5 Marketing Tricks I Beg You To Retire

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We need to do better, marketing people—all of us (myself included).

We’re hanging on for dear life to marketing tricks that don’t work anymore. These tricks may or may not have ever worked, but we continue to see everyone else doing them so we do them too. It’s comforting to do what everyone else is doing.

To all you marketers out there—particularly inbound marketers who read this blog—I beg you: Let’s stop with the stupid tricks. Below are the most annoying tactics (in my opinion) that are still being used frequently.

1. Most popular pricing option! (SaaS marketing)

You go to a software company’s pricing page. You see three boxes, going from least expensive on the left to most expensive on the right. And voila! The middle box is the most popular option.

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It’s not statistically possible that every single SaaS company has its greatest number of customers choose the middle option. Are we lying? Are we just gaming people? Does it even work? Let’s move on.

2. “RE:” in the subject line when you didn’t RE: (Email marketing)

At one point it was a clever trick, and it probably seriously increased open rate. But its time has passed. It’s no longer useful.

Here’s a cold second email I’ve all received after not responding to the first:

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(Normally, I’d remove the name and email of the sender but this person is clearly fine with sending her message to thousands of people she doesn’t know. What’s a few more?)

It’s tricky. It takes a second to process. But in the end, it just frustrates the recipient, closing off any chance you may have had at getting a response. Let’s do better.

3. Listicle post after listicle post (Blogging)

Buzzfeed is obviously onto something with its intense dedication to listicles. Once a certain type of list-based headline proves successful, they roll it out to every corner of the earth. In a way, you have to admire their dedication to the tactic.

But here’s a formulaic article I’ve seen over and over.

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I went on Semester at Sea. Why would I need telltale signs to know I went on Semester at Sea? Don’t I already know?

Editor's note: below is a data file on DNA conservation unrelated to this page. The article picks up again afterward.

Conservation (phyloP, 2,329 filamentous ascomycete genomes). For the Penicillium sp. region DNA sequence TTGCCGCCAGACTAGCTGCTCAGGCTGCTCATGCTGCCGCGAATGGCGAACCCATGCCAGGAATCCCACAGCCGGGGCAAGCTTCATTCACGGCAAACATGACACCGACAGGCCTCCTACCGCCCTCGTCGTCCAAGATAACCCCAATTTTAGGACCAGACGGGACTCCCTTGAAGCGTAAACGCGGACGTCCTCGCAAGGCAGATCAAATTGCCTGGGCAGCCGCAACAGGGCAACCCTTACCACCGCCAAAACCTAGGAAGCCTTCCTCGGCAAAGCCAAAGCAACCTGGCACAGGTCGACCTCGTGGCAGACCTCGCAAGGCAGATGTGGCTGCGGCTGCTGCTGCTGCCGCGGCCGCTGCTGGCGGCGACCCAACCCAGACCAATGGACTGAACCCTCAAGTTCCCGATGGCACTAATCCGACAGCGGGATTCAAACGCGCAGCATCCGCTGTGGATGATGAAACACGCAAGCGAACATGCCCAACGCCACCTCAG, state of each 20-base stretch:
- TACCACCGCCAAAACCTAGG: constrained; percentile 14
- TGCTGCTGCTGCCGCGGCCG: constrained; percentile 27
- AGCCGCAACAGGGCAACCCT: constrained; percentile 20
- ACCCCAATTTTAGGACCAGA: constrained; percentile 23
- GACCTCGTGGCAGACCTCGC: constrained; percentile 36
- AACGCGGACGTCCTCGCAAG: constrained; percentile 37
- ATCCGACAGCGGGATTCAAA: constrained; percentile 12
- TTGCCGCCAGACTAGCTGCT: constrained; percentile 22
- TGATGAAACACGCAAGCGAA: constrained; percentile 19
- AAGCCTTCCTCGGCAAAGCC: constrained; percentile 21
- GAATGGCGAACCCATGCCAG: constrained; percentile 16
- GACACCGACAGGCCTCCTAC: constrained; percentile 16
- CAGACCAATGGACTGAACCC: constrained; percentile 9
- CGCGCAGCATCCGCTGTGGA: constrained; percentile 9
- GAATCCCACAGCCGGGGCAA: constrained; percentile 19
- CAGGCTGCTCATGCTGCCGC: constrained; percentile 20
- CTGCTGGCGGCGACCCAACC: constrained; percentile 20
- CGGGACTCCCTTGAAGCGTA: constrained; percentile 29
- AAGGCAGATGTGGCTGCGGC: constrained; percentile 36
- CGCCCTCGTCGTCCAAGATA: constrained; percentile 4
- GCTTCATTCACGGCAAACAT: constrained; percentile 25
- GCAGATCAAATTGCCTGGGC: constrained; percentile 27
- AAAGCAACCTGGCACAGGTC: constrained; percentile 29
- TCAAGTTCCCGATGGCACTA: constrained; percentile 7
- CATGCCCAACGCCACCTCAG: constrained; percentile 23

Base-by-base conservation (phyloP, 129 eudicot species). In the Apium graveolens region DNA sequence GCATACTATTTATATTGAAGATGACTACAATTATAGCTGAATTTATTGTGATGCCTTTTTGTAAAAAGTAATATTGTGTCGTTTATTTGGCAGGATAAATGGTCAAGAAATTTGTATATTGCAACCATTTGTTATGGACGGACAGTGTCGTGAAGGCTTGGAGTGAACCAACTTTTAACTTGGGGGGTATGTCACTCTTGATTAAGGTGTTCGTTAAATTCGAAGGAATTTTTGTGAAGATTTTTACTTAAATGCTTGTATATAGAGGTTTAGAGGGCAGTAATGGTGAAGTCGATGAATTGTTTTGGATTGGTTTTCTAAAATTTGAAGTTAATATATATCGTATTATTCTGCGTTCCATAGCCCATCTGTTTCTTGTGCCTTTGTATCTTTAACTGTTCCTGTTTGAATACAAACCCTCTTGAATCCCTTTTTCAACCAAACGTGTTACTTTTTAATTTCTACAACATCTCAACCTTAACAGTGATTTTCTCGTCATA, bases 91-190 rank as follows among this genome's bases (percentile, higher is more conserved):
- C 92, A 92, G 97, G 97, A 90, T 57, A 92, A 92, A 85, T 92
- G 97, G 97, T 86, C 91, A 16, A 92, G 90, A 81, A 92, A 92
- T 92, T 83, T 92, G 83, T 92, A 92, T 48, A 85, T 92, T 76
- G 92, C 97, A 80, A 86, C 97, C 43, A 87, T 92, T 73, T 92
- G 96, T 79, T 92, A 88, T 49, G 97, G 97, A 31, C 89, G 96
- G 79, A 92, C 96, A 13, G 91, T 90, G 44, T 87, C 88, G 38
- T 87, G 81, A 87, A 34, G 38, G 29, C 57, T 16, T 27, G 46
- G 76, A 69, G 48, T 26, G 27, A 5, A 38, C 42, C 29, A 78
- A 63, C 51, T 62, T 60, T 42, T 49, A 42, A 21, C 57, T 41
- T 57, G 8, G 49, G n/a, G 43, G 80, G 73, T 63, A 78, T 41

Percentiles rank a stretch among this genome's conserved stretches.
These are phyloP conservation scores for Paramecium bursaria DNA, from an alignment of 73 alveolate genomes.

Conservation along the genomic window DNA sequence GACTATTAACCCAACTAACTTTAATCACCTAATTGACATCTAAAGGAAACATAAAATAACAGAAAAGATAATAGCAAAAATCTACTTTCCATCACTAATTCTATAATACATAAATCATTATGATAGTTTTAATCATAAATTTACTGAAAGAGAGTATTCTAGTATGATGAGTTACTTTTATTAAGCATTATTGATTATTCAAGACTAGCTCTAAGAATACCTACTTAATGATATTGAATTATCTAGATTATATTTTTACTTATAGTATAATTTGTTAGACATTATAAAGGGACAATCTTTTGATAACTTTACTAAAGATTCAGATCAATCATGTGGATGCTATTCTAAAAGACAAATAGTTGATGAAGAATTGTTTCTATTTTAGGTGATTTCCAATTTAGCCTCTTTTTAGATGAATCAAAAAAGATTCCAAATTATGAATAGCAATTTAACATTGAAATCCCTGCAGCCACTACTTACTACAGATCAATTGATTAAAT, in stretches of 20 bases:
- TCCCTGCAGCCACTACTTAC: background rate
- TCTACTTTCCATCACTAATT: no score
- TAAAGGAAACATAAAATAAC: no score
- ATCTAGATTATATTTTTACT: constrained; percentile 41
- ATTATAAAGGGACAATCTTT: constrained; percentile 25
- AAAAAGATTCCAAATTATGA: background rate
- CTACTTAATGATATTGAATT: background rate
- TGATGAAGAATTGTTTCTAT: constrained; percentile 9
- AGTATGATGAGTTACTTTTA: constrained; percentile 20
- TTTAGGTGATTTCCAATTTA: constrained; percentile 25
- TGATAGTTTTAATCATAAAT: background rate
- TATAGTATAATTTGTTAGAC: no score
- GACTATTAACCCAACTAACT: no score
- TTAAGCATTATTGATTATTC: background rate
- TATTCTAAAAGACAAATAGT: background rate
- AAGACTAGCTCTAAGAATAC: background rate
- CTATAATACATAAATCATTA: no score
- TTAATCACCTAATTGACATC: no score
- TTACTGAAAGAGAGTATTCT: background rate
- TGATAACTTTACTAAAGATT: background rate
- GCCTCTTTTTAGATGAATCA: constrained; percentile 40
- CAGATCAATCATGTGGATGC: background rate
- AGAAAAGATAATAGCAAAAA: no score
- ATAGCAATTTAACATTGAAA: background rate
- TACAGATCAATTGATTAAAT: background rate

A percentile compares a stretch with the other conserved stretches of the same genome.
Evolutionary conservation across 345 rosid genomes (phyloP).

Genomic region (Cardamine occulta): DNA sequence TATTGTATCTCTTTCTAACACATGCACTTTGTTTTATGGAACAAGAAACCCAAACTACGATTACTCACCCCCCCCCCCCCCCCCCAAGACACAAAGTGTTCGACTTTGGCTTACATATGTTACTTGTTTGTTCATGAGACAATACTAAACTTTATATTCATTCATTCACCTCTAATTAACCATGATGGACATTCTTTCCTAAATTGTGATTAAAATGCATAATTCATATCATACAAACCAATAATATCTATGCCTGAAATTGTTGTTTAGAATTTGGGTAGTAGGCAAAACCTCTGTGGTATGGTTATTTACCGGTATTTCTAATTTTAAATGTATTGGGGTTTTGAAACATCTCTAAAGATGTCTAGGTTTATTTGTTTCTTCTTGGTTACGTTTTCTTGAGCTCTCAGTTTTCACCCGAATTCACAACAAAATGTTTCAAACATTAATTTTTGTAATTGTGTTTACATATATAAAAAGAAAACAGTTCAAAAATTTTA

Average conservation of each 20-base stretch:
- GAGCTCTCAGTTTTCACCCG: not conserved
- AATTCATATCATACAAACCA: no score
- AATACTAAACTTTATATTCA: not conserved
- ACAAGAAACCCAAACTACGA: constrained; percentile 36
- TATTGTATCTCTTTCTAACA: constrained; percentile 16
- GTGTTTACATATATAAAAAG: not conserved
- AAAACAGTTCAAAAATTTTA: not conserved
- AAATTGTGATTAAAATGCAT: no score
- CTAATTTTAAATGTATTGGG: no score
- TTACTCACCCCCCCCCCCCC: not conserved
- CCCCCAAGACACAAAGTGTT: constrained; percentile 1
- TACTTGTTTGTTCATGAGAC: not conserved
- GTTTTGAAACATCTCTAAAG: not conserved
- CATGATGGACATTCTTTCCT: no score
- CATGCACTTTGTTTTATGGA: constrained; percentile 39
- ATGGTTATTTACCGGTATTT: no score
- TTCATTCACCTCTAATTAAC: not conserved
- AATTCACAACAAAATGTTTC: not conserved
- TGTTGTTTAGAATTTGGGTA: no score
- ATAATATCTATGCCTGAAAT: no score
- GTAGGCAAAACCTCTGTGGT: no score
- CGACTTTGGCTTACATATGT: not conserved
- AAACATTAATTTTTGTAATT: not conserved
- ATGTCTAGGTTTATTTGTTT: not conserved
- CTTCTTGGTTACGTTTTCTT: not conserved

I understand that it’s the simple, Snapchat-y way to communicate to millennials but this type of list post has far been overused. It may work individually for your blog, but collectively it’s ruining the internet. We’re scraping the bottom of the listicle bucket right now.

Let’s move on to the next trick.

4. Slideshow articles (Web design)

You know the trap. Something sounds interesting on Twitter or Facebook, so you click it. Then, you get an image and about 12 words before you’re prompted to the next page of the article. You get a few deep because the content is still interesting, but soon you give up. It’s too frustrating.

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The idea behind these articles is gray-hat SEO at best: They want people to spend more time on the site (by uselessly clicking), they want to increase pageviews, and they want more opportunities for ads.

Google should really crack down on these more. It’s a bad experience for the reader.

5. The follow back on Twitter (Social media)

This tactic has been used for years, and it’s one I’ve been guilty of using in the past. But it’s out of control now, especially within the marketing world on Twitter.

Whether you follow someone simply to get a follow back, or you say you’ll follow back so you get a follower, you’re corroding the value of Twitter.

Check out this famous MLB player, Jose Bautista. Think he’s interested in what one million people have to say?

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Collectively, let’s get better marketing people.

Don’t continue to do tricks like these just because you continue to see them. You know they annoy you as a reader and consumer, so let’s go ahead and assume they annoy your prospects as well. Again, I’m not pointing the finger here. I’ve done numbers 1, 2, 3, and 5 myself. I’m just saying it’s time for all of us to move on.

I’m interested to hear about some marketing tricks I missed, because I know there are a ton. What else do you guys see?
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